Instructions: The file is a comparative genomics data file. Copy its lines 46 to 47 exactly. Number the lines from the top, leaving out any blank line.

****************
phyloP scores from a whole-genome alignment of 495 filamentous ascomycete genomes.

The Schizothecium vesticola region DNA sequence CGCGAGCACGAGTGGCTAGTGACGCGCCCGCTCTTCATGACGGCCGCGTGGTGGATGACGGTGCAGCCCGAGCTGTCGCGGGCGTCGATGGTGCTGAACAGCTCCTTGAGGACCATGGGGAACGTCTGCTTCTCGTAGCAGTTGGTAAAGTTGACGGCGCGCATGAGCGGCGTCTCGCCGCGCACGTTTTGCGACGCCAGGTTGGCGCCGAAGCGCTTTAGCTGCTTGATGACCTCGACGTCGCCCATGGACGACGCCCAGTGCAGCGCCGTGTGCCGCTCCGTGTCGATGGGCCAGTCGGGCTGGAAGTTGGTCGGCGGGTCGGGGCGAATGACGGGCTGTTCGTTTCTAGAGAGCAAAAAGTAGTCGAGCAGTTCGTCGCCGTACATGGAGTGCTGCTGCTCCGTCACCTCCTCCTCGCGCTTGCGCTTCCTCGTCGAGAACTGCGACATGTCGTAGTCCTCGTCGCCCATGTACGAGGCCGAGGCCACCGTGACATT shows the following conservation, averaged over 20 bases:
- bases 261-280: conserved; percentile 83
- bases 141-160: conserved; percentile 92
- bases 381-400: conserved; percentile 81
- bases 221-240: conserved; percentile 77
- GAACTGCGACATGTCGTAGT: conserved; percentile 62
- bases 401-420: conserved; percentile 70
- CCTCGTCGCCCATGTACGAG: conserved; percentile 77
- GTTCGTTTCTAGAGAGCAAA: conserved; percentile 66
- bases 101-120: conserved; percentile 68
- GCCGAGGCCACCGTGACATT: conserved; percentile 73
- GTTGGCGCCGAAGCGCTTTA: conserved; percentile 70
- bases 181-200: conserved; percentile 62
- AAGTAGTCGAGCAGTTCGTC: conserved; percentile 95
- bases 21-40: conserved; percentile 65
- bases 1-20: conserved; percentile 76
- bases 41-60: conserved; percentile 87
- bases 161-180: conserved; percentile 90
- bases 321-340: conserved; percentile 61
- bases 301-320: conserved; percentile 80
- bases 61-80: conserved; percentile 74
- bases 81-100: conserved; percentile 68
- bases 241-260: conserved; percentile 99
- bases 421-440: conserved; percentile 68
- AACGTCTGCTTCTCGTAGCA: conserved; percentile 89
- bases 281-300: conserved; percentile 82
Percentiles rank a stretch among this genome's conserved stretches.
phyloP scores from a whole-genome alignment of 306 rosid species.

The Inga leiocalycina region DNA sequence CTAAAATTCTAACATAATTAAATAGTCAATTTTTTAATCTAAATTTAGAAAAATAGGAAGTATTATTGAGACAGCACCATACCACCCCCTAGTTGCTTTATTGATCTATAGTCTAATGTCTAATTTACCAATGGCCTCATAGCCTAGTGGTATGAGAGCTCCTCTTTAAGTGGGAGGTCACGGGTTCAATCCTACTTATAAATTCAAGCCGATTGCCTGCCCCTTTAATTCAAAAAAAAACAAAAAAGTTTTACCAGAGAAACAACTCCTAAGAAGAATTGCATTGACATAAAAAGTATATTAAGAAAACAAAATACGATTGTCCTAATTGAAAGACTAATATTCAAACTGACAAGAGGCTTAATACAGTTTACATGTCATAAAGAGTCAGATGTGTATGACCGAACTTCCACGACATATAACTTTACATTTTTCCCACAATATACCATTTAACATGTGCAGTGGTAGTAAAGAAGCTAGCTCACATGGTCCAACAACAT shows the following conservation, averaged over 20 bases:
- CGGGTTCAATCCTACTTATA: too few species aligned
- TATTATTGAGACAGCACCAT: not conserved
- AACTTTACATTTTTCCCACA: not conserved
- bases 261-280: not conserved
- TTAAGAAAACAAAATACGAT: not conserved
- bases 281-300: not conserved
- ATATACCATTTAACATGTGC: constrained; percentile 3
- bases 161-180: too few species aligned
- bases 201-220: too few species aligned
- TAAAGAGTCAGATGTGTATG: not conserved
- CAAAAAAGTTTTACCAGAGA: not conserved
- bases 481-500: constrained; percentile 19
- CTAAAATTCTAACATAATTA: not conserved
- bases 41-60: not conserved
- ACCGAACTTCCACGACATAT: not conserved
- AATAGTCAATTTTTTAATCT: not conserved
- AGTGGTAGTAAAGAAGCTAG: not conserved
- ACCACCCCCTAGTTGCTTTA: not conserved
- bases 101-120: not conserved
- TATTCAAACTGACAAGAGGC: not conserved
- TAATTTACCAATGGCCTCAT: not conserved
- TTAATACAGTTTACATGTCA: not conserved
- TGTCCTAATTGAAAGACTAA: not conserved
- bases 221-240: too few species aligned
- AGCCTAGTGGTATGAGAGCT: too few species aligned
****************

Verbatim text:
- AATAGTCAATTTTTTAATCT: not conserved
- AGTGGTAGTAAAGAAGCTAG: not conserved